Thursday, July 18, 2013

When five million dollars isn't enough to retire on.

I have a good friend who met with her financial advisor recently to see if she was on track for her dream - retire at age 50. She's 44 now, an 80 plus hour a week professional who's been burned out for the past ten years. Her advisor told her that her if she wanted to retire at 50, she'd need approximately 6.8 million.

When she told me this, my jaw dropped. Who has that kind of money? And did he know she wasn't planning to eat gold bars for breakfast?

The answer comes from the shocking ability of everyday expenses to erode retirement dreams. The advisor's basic look at it was a six percent return, her living to a ripe old age of 104 (which she has long said she plans to do), a 2 percent withdrawal rate and no worries of ever running out of money.

So why would she need 6.8 million? Her current lifestyle takes about nine thousand a month to support and the advisor bumped it up to 12 taking into account inflation and unexpected expenses.

Does that sound insane? She would say her lifestyle is not luxurious at nine thousand a month. They live in a 2400 square foot home in California, have two cars, and take one nice trip each year.

The nine thousand, very roughly is as follows:

$1600 mortgage/real estate taxes $1400 health insurance $1200 one major vacation a year - usually 3 weeks of foreign travel $1600 food - most meals eaten out $ 600 house maintenance $ 200 car maintenance/gas $ 400 clothes (very well dressed lawyer;-) $ 200 gifts $ 300 medical costs $ 400 entertainment $ 500 electric, heat, computer, phones, television, etc. $ 300 haircuts, hair color, acupuncture, massage, non-comped work expenses, etc. $ 200 pet expenses (including kenneling for long vacations)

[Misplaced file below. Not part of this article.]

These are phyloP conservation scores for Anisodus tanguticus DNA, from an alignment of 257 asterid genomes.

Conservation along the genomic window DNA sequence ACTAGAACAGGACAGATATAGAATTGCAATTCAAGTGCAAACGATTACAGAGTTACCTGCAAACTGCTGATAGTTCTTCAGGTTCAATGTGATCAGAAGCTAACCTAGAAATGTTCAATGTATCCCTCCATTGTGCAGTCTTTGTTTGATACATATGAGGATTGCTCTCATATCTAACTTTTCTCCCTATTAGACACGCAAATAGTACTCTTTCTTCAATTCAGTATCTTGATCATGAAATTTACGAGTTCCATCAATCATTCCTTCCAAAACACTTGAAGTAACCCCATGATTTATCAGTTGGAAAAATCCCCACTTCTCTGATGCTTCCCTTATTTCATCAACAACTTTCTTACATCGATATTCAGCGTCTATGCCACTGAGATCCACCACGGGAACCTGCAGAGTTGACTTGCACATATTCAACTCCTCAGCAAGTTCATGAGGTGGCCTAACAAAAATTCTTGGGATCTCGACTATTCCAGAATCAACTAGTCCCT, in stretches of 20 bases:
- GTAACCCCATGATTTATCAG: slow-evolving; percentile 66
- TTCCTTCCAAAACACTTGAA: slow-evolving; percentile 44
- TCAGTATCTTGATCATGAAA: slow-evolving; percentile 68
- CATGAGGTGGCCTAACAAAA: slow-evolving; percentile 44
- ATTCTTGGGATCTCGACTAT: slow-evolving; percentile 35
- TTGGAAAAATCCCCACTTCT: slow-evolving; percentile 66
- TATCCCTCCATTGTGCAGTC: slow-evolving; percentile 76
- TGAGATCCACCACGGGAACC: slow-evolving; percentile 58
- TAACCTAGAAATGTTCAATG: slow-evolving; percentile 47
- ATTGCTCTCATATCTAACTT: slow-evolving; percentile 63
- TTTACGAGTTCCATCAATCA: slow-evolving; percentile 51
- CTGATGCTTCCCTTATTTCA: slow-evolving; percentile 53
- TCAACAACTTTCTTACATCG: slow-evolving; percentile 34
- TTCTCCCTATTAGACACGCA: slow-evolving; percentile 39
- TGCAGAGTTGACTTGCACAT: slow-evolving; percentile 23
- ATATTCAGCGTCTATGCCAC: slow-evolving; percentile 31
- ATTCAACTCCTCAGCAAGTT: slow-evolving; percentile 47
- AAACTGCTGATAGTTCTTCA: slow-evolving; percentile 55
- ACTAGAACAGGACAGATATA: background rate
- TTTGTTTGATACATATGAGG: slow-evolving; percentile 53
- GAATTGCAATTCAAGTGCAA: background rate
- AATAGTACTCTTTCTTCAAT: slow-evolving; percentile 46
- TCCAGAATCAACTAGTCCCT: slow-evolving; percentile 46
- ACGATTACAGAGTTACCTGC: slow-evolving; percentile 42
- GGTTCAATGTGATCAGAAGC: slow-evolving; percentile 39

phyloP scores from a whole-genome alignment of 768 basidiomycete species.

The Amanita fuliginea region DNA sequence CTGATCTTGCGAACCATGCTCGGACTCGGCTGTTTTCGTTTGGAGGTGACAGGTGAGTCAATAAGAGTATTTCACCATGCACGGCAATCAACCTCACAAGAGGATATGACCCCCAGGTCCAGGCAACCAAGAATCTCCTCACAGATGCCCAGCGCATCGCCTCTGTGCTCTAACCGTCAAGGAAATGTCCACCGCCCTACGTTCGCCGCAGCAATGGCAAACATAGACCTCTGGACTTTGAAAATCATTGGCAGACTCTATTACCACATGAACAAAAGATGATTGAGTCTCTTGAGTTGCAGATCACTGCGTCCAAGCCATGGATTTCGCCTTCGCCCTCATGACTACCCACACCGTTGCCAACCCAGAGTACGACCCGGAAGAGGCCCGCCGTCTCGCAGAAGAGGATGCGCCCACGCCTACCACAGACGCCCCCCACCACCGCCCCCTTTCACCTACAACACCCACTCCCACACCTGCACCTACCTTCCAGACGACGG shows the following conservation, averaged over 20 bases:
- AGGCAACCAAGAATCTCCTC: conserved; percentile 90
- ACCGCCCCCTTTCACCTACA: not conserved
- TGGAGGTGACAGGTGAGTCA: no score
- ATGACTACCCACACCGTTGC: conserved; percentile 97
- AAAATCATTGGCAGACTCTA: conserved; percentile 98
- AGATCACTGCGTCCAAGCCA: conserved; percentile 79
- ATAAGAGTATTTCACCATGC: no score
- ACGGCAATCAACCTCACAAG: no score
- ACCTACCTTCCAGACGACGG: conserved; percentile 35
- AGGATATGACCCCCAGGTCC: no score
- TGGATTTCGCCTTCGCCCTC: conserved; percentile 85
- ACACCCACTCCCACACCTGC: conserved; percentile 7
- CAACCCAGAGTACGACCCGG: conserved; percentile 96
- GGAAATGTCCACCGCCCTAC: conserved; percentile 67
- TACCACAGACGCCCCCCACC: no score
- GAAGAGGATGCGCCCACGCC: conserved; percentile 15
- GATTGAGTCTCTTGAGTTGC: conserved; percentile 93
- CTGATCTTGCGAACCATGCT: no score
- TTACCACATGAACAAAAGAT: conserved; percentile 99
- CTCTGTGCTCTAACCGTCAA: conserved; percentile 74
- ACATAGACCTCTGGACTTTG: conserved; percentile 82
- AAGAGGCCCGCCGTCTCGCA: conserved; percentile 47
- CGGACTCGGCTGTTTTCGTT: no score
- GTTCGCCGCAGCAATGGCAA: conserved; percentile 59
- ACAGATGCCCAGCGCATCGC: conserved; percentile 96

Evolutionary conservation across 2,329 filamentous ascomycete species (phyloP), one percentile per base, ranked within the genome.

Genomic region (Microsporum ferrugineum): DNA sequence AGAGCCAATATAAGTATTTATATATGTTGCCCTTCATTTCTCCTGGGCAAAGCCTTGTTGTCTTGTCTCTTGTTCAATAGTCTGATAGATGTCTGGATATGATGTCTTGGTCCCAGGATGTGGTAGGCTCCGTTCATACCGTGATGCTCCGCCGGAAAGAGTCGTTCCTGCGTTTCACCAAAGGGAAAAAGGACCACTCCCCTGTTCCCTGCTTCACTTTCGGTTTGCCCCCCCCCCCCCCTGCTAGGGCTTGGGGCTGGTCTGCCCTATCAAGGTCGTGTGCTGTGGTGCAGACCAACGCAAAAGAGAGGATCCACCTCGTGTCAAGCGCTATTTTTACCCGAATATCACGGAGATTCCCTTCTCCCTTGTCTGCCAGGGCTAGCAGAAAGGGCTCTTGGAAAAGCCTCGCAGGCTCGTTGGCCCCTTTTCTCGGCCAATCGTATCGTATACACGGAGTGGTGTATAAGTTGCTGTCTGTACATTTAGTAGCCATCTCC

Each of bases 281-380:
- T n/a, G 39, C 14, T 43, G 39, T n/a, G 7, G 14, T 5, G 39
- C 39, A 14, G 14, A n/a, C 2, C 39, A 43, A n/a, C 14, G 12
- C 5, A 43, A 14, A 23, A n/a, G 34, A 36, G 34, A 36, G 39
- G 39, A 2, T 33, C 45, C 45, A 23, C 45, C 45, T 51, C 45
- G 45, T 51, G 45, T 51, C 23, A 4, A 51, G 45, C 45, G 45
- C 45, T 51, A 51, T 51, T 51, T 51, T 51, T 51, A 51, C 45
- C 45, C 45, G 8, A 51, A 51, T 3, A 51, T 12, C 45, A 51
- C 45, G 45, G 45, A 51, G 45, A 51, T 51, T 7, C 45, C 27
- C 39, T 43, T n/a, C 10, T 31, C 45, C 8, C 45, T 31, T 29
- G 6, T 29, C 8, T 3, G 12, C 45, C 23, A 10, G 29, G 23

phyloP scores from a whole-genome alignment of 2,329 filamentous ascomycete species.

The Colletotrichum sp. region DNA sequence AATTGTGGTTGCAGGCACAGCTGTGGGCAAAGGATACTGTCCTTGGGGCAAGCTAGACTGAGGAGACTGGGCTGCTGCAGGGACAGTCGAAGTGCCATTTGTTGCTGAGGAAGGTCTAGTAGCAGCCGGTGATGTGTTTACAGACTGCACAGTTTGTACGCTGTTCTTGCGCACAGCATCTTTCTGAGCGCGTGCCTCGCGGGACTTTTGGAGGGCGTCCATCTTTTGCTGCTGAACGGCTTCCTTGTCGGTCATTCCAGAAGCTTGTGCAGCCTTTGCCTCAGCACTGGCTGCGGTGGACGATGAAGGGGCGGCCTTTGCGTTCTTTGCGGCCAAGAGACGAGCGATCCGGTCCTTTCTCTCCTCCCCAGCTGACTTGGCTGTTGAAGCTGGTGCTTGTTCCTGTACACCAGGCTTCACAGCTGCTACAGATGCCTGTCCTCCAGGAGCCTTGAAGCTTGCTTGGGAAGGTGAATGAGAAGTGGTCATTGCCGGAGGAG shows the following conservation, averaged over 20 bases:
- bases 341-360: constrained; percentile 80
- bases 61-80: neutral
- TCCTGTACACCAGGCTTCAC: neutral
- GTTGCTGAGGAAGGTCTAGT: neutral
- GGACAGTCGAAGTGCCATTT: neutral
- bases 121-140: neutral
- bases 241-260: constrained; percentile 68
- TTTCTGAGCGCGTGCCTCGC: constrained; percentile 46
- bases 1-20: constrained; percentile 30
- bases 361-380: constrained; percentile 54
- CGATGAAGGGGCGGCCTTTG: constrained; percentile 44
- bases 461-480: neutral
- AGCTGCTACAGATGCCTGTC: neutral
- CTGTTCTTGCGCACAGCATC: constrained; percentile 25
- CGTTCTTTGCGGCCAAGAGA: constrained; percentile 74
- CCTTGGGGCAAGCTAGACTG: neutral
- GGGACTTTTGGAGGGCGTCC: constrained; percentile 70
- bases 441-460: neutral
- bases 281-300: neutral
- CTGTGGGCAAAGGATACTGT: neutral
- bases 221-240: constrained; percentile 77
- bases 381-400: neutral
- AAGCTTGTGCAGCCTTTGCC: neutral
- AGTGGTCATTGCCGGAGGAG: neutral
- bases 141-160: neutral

The take away for me was how enormous is the cost of a dollar spent in retirement. For every dollar you want to spend, you need many, many multiples of that dollar working hard for you. And the fact is, sometimes those other dollars (your capital) go on strike or get sick - i.e. stock market crashes.

With no more in-flow, all the numbers change. Looked at this way, every dollar of expenses not used in daily living can do double duty on the road to retirement. Saving a couple hundred a month not eating out really does matter. First, those saved dollars can be added to your workforce (the final capital sum you need to retire). Second, your workforce has more breathing space as it doesn't have to support those lazy two hundred dollars that ate out.

So the next dollar bill you hold in your hand, ask is this gal going to enter my workforce or loll around living off the earnings of the other working dollars;-)

P.S  I was shocked to realize I hadn't posted since January 2012 - where does the time go?  I've finished my book and it is with a professional editor.  That has been sheer joy.  I'm about half-way through my second book.  In the mean-time, I've been "frugaling" with enjoyment!  Best wishes!

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